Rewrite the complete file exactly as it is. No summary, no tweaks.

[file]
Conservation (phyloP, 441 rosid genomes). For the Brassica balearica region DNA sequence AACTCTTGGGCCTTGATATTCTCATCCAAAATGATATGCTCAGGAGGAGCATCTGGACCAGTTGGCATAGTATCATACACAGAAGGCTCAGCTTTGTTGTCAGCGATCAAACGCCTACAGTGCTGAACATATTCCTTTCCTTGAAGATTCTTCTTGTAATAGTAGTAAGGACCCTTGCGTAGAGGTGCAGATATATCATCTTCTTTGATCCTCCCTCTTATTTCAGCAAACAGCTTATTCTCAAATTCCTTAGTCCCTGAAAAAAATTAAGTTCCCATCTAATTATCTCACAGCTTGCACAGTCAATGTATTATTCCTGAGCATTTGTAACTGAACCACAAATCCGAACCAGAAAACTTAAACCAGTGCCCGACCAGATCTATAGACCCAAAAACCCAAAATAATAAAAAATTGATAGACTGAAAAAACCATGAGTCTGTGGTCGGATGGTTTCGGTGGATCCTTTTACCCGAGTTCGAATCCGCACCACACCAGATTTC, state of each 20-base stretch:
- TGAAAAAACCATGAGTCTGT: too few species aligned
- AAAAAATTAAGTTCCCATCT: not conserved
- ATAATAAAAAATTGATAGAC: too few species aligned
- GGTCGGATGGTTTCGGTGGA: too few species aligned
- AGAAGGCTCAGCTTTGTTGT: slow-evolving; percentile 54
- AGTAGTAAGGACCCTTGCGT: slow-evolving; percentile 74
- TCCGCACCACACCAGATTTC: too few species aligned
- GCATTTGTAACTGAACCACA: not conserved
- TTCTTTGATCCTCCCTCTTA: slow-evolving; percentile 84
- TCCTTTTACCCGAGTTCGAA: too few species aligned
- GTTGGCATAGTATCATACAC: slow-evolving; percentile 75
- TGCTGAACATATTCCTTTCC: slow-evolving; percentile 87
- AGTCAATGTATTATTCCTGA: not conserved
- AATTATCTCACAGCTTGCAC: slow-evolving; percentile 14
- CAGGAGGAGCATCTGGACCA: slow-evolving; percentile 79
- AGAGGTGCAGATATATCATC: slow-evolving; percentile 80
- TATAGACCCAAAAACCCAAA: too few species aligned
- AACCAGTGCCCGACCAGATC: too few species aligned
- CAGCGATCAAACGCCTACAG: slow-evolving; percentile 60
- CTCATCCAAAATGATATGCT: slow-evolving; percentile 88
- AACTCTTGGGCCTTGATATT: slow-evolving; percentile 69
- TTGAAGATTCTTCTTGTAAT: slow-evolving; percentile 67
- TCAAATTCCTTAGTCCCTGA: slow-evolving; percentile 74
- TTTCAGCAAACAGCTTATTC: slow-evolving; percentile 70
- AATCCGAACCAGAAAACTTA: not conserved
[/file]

Conservation (phyloP, 441 rosid genomes). For the Brassica balearica region DNA sequence AACTCTTGGGCCTTGATATTCTCATCCAAAATGATATGCTCAGGAGGAGCATCTGGACCAGTTGGCATAGTATCATACACAGAAGGCTCAGCTTTGTTGTCAGCGATCAAACGCCTACAGTGCTGAACATATTCCTTTCCTTGAAGATTCTTCTTGTAATAGTAGTAAGGACCCTTGCGTAGAGGTGCAGATATATCATCTTCTTTGATCCTCCCTCTTATTTCAGCAAACAGCTTATTCTCAAATTCCTTAGTCCCTGAAAAAAATTAAGTTCCCATCTAATTATCTCACAGCTTGCACAGTCAATGTATTATTCCTGAGCATTTGTAACTGAACCACAAATCCGAACCAGAAAACTTAAACCAGTGCCCGACCAGATCTATAGACCCAAAAACCCAAAATAATAAAAAATTGATAGACTGAAAAAACCATGAGTCTGTGGTCGGATGGTTTCGGTGGATCCTTTTACCCGAGTTCGAATCCGCACCACACCAGATTTC, state of each 20-base stretch:
- TGAAAAAACCATGAGTCTGT: too few species aligned
- AAAAAATTAAGTTCCCATCT: not conserved
- ATAATAAAAAATTGATAGAC: too few species aligned
- GGTCGGATGGTTTCGGTGGA: too few species aligned
- AGAAGGCTCAGCTTTGTTGT: slow-evolving; percentile 54
- AGTAGTAAGGACCCTTGCGT: slow-evolving; percentile 74
- TCCGCACCACACCAGATTTC: too few species aligned
- GCATTTGTAACTGAACCACA: not conserved
- TTCTTTGATCCTCCCTCTTA: slow-evolving; percentile 84
- TCCTTTTACCCGAGTTCGAA: too few species aligned
- GTTGGCATAGTATCATACAC: slow-evolving; percentile 75
- TGCTGAACATATTCCTTTCC: slow-evolving; percentile 87
- AGTCAATGTATTATTCCTGA: not conserved
- AATTATCTCACAGCTTGCAC: slow-evolving; percentile 14
- CAGGAGGAGCATCTGGACCA: slow-evolving; percentile 79
- AGAGGTGCAGATATATCATC: slow-evolving; percentile 80
- TATAGACCCAAAAACCCAAA: too few species aligned
- AACCAGTGCCCGACCAGATC: too few species aligned
- CAGCGATCAAACGCCTACAG: slow-evolving; percentile 60
- CTCATCCAAAATGATATGCT: slow-evolving; percentile 88
- AACTCTTGGGCCTTGATATT: slow-evolving; percentile 69
- TTGAAGATTCTTCTTGTAAT: slow-evolving; percentile 67
- TCAAATTCCTTAGTCCCTGA: slow-evolving; percentile 74
- TTTCAGCAAACAGCTTATTC: slow-evolving; percentile 70
- AATCCGAACCAGAAAACTTA: not conserved